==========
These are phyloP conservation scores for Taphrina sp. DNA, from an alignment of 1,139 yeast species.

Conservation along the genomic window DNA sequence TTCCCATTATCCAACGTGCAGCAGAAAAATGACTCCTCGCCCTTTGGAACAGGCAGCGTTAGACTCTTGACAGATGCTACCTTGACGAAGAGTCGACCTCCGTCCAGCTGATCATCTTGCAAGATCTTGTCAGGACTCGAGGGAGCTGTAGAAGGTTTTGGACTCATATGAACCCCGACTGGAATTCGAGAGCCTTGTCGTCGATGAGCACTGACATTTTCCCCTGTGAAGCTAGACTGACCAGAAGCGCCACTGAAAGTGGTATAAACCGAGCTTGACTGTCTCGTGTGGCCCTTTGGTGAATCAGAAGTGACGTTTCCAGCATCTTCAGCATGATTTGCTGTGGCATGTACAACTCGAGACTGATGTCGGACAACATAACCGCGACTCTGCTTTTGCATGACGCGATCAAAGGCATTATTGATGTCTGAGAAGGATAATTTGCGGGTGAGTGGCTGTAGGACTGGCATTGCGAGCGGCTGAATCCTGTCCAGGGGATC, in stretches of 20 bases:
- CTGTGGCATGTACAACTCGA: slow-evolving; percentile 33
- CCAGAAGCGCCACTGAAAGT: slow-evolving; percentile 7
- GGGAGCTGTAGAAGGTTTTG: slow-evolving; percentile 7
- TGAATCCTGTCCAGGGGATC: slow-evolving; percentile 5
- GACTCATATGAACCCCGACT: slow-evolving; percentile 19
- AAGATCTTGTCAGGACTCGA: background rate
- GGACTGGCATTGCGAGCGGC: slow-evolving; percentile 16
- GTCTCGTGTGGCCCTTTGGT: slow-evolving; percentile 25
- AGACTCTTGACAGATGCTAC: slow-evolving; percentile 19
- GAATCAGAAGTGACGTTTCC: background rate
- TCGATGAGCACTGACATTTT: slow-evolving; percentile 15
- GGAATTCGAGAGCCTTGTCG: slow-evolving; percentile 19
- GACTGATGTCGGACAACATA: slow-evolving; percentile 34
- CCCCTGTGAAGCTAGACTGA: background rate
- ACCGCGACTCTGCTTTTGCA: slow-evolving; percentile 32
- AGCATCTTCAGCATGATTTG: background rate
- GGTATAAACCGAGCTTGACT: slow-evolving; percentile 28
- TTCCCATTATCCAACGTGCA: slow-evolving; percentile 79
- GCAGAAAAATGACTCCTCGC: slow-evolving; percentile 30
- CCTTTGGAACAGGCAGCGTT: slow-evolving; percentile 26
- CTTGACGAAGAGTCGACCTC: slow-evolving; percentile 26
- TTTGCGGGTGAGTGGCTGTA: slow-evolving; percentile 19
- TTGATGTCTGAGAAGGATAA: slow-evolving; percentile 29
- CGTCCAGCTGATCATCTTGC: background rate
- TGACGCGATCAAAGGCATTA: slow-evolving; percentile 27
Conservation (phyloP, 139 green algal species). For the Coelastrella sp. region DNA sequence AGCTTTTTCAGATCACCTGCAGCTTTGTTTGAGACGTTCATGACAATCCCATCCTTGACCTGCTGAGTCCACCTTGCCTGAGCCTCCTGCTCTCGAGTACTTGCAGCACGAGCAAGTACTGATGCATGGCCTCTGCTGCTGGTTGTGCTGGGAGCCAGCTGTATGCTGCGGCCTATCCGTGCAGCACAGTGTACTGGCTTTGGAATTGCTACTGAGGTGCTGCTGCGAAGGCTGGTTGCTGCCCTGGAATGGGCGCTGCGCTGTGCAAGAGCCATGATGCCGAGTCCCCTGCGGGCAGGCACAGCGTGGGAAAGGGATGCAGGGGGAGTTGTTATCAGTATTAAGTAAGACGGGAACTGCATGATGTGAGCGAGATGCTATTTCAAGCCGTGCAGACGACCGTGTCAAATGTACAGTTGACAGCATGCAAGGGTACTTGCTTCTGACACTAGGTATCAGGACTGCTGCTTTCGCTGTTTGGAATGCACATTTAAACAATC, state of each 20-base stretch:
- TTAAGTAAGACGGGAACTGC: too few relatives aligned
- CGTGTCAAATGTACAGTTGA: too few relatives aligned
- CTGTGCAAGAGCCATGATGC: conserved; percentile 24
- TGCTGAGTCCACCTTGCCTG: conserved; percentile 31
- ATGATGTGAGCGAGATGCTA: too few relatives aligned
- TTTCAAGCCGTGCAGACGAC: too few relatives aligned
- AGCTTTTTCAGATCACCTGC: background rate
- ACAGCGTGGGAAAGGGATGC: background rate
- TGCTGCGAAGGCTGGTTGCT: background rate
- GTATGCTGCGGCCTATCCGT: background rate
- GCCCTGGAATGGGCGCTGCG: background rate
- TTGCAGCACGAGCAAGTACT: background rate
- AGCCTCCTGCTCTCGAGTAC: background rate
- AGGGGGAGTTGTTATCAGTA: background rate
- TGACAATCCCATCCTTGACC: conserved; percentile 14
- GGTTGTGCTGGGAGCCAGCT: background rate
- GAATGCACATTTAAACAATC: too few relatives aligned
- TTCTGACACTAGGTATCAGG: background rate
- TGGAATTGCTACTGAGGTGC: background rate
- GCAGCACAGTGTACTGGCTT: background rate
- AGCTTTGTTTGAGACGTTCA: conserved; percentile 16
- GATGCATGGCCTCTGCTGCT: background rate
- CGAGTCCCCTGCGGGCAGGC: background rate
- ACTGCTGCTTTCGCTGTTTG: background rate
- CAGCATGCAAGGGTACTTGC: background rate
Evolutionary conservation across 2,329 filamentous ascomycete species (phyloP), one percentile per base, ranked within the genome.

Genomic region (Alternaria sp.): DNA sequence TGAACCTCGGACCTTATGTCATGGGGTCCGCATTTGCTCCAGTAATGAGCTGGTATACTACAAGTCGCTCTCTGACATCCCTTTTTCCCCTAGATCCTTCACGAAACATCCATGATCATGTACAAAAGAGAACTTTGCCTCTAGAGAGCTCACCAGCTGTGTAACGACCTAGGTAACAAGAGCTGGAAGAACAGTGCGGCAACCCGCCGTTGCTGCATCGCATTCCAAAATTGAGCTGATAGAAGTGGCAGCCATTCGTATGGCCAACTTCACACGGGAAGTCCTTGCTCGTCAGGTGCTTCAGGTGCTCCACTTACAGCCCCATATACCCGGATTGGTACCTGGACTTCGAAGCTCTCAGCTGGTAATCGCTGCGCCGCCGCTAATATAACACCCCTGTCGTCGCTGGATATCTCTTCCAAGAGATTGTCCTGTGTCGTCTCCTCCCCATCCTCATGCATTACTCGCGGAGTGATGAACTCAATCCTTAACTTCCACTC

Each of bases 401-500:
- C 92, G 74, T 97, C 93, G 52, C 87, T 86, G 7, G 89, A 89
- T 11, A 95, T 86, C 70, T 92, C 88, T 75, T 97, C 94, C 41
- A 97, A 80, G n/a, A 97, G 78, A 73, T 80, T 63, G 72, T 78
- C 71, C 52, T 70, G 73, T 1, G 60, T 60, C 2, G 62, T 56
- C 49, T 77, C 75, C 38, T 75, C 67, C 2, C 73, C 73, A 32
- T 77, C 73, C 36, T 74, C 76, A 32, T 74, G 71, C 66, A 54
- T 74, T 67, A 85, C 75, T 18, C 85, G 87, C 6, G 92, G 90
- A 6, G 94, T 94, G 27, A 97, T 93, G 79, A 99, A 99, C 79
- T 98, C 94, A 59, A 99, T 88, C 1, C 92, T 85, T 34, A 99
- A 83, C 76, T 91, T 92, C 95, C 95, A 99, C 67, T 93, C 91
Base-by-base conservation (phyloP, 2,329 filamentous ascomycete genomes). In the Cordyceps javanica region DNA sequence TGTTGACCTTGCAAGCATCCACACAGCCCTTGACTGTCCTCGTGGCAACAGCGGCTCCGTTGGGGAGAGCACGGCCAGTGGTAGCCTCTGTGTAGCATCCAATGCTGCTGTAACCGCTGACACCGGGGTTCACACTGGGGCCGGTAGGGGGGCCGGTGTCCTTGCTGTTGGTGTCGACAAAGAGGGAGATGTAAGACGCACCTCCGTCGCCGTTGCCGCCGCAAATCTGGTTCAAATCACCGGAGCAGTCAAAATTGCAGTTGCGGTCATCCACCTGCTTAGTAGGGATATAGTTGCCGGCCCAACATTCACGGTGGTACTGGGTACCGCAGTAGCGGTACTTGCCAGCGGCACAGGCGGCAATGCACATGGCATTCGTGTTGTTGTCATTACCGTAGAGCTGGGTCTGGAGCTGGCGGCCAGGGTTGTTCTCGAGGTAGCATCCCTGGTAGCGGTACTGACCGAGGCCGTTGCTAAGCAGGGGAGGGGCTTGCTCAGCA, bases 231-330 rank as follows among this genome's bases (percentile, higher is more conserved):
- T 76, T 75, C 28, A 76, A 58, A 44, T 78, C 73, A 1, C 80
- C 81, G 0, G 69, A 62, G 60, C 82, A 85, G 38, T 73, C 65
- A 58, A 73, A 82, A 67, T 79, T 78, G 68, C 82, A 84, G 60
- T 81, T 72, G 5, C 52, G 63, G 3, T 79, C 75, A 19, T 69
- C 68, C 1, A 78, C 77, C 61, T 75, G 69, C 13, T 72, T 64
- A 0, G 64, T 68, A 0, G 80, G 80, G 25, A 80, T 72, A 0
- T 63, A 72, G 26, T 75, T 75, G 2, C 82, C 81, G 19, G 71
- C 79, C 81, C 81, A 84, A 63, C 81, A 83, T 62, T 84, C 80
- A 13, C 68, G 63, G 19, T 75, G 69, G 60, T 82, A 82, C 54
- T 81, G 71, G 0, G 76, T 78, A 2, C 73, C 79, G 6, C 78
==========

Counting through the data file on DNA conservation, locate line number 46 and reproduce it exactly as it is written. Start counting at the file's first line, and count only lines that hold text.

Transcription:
- TTCTGACACTAGGTATCAGG: background rate